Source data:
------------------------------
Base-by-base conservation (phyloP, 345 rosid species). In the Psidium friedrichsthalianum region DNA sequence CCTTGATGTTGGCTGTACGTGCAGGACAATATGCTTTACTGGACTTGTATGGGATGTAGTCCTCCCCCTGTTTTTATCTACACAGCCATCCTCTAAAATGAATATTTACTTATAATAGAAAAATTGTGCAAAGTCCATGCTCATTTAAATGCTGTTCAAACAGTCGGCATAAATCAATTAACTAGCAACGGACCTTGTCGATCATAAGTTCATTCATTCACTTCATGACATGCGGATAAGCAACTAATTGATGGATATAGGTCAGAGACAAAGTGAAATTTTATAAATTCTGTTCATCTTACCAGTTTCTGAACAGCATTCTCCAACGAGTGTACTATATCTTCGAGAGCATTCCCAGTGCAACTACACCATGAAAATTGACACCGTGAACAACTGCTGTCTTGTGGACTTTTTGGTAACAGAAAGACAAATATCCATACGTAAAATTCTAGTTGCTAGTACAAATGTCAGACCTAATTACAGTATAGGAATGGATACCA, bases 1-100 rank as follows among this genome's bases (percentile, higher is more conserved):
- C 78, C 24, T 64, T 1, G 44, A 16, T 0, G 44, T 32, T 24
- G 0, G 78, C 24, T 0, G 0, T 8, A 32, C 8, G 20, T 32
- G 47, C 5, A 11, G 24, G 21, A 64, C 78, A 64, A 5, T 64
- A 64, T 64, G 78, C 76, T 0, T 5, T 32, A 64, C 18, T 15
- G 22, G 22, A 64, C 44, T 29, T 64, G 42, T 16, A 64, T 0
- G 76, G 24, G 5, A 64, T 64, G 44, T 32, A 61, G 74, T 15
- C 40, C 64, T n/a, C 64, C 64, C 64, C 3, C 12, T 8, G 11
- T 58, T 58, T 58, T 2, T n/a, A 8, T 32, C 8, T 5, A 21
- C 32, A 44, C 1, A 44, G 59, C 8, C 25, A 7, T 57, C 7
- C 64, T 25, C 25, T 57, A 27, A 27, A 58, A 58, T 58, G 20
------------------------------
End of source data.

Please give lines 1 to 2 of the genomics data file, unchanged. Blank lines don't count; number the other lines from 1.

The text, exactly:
Base-by-base conservation (phyloP, 345 rosid species). In the Psidium friedrichsthalianum region DNA sequence CCTTGATGTTGGCTGTACGTGCAGGACAATATGCTTTACTGGACTTGTATGGGATGTAGTCCTCCCCCTGTTTTTATCTACACAGCCATCCTCTAAAATGAATATTTACTTATAATAGAAAAATTGTGCAAAGTCCATGCTCATTTAAATGCTGTTCAAACAGTCGGCATAAATCAATTAACTAGCAACGGACCTTGTCGATCATAAGTTCATTCATTCACTTCATGACATGCGGATAAGCAACTAATTGATGGATATAGGTCAGAGACAAAGTGAAATTTTATAAATTCTGTTCATCTTACCAGTTTCTGAACAGCATTCTCCAACGAGTGTACTATATCTTCGAGAGCATTCCCAGTGCAACTACACCATGAAAATTGACACCGTGAACAACTGCTGTCTTGTGGACTTTTTGGTAACAGAAAGACAAATATCCATACGTAAAATTCTAGTTGCTAGTACAAATGTCAGACCTAATTACAGTATAGGAATGGATACCA, bases 1-100 rank as follows among this genome's bases (percentile, higher is more conserved):
- C 78, C 24, T 64, T 1, G 44, A 16, T 0, G 44, T 32, T 24